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Home » RADICORE » RADICORE Suggestions » Traversing subtrees (the flexible tree structure, is there something more flexible.)
Traversing subtrees [message #3639] Fri, 05 April 2013 10:49 Go to previous message
DannyBoyPoker is currently offline  DannyBoyPoker
Messages: 11
Registered: April 2013
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Having come across the flexible tree structure in the tutorial, I say hmm..

http://www.tonymarston.net/php-mysql/tree-structure.html

Are we going for something write-heavy, or ready-heavy? What is the frequency of structure change? Because, some structures, etc. What types of informaion do you need to obtain? Because, etc. I mean, do you need to know what information will be needed from the structure, to determine the structure that will best fit your needs. Are you finding a node and all its children, a node and all its parents. Are you finding the count of child nodes meeting certain conditions.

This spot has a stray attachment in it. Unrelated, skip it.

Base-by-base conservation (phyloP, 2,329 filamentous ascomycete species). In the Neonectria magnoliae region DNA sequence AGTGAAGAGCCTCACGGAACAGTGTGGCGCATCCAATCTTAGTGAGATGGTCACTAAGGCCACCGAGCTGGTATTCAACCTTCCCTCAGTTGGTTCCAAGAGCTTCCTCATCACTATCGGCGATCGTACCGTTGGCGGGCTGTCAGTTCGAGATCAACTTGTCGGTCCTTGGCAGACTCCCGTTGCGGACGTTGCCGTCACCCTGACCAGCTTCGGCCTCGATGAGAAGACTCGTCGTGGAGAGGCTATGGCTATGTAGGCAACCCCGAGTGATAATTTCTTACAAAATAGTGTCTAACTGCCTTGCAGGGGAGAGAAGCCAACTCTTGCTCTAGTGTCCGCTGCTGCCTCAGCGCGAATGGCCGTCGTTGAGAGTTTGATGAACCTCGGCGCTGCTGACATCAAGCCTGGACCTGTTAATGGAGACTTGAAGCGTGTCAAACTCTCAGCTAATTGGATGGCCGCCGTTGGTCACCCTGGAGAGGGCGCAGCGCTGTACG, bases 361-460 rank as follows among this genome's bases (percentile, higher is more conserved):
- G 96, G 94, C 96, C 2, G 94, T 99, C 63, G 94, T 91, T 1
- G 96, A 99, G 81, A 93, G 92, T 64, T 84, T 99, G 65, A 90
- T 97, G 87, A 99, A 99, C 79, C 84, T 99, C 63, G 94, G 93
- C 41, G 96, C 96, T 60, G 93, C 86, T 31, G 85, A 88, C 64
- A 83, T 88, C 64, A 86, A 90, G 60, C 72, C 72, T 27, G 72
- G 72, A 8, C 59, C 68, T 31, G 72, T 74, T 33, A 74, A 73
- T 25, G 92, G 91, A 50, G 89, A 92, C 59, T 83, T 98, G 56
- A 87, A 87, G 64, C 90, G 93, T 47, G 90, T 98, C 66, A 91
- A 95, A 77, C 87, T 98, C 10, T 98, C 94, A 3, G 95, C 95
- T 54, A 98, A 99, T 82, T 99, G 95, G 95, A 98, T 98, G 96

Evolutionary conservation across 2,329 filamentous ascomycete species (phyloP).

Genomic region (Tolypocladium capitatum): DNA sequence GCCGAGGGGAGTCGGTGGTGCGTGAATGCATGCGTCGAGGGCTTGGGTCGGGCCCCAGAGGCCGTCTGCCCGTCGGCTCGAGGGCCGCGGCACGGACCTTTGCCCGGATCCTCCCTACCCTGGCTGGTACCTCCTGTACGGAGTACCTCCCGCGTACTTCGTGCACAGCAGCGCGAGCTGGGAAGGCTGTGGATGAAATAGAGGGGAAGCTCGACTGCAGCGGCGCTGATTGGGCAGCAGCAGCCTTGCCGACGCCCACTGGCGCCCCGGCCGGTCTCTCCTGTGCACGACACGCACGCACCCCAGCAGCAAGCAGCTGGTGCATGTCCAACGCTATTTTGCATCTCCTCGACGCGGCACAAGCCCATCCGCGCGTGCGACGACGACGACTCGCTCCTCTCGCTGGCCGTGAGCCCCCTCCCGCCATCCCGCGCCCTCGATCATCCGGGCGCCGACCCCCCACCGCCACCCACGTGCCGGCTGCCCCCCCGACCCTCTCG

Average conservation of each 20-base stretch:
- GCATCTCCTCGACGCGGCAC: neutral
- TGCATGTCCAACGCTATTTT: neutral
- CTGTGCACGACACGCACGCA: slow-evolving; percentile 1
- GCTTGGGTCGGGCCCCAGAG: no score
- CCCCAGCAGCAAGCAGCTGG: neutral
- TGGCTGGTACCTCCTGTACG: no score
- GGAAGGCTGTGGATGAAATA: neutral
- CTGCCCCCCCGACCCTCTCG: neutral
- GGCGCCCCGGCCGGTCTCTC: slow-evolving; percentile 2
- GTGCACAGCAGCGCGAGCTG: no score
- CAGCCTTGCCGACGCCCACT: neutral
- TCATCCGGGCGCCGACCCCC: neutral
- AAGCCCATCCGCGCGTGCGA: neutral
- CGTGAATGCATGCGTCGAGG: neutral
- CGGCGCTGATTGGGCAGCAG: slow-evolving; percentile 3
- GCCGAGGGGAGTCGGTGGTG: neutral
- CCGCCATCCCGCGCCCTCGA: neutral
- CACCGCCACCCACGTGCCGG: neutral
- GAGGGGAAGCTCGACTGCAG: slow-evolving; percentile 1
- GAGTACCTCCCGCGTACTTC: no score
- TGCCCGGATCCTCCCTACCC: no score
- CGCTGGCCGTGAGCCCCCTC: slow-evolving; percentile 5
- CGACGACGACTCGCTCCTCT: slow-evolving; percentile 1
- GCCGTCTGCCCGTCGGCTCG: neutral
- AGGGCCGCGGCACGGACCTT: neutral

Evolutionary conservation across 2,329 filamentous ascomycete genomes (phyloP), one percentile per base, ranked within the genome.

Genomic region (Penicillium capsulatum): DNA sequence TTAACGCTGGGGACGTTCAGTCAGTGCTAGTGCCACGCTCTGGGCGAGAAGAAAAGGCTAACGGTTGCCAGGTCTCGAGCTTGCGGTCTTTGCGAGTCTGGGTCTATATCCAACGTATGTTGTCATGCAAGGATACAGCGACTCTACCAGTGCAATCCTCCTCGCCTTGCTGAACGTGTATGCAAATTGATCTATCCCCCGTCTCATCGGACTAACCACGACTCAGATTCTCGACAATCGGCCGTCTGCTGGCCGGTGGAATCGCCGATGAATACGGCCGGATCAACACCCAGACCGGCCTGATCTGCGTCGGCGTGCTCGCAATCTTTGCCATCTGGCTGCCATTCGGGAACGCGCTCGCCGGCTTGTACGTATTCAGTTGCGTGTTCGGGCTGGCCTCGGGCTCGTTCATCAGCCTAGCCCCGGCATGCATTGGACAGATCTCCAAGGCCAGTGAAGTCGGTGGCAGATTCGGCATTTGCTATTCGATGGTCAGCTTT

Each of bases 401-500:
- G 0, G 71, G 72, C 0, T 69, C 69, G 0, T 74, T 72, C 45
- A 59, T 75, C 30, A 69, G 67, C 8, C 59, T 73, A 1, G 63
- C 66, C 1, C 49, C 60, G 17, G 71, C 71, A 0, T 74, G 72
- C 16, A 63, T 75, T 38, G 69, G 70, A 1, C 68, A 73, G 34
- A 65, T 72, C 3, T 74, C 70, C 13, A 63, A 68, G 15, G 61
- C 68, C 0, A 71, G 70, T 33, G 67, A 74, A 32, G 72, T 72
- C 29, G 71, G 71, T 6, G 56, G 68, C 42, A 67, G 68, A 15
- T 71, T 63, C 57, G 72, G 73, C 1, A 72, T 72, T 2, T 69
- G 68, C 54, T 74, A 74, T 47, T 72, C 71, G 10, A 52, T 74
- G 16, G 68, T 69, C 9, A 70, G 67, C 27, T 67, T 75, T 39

What you have got here, is a table for nodes, with foreign key to the TREE_TYPE and TREE_LEVEL tables, which you call TREE_TYPE_ID, and foreign key to the TREE_LEVEL table. And, you identify the parent of a node. That is, you are giving each node a 'parent' field that contains the primary key of the parent node. Let's make this more concrete. YOu have a household. There is a person in the household. And, you have a vehicle owned by this person. Then, household, person, and vehicle are levels. The vehicle may be a car, may be a bike. And, it may be used often, or not. The person may be male/female, and will have an age. There are different housetypes. In different areas. A person maybe a Democract/Republican/etc. And maybe, a person may have an overseas trip. A trip may have a purpose, a number of days, countries that were visited.